Given their dormancy capability (long-term resistant stages) and their ability to colonise and reproduce, microscopic aquatic animals have been suggested having cosmopolitan distribution. Their dormant stages may be continuously moved by mobile elements through the entire planet to any suitable habitat, preventing the formation of biogeographical patterns. In this review, I will go through the evidence we have on the most common microscopic aquatic animals, namely nematodes, rotifers, and tardigrades, for each of the assumptions allowing long-distance dispersal (dormancy, viability, and reproduction) and all the evidence we have for transportation, directly from surveys of dispersing stages, and indirectly from the outcome of successful dispersal in biogeographical and phylogeographical studies...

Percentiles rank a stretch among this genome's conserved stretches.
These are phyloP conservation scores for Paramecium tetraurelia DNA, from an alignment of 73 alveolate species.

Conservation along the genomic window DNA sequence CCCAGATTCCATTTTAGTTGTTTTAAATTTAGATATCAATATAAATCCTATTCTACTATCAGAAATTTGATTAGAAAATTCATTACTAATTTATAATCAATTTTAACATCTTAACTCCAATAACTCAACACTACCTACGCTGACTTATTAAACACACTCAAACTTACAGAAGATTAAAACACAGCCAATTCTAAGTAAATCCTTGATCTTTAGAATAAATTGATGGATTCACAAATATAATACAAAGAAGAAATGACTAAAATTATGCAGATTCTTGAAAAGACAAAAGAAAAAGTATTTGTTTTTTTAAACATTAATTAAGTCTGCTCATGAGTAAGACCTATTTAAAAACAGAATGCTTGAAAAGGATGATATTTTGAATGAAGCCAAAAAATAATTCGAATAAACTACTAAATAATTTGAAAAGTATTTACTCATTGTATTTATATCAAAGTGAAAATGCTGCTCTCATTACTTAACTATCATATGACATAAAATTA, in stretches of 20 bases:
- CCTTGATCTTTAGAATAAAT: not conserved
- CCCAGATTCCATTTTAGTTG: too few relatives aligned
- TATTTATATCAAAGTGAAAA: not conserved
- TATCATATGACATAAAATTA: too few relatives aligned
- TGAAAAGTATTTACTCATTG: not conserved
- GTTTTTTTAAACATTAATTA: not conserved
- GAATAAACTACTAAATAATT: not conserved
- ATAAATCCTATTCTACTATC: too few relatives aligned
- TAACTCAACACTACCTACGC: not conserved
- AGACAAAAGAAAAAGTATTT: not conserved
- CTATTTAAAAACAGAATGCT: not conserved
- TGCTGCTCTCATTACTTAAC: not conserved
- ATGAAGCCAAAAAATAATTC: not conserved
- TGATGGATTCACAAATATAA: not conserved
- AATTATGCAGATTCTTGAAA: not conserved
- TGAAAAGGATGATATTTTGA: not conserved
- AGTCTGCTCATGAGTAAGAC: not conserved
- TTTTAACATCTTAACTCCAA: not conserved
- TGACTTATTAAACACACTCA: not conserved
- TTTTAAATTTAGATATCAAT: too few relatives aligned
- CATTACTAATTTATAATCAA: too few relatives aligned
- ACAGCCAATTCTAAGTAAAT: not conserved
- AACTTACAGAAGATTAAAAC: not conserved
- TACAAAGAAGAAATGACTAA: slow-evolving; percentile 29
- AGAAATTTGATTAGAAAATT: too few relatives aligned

2019: Movement Ecology
Avraham Be'er, Gil Ariel
Bacterial swarming is a collective mode of motion in which cells migrate rapidly over surfaces, forming dynamic patterns of whirls and jets. This review presents a physical point of view of swarming bacteria, with an emphasis on the statistical properties of the swarm dynamics as observed in experiments. The basic physical principles underlying the swarm and their relation to contemporary theories of collective motion and active matter are reviewed and discussed in the context of the biological properties of swarming cells...
2019: Movement Ecology
Christine M Anderson, H Grant Gilchrist, Robert A Ronconi, Katherine R Shlepr, Daniel E Clark, D V Chip Weseloh, Gregory J Roberston, Mark L Mallory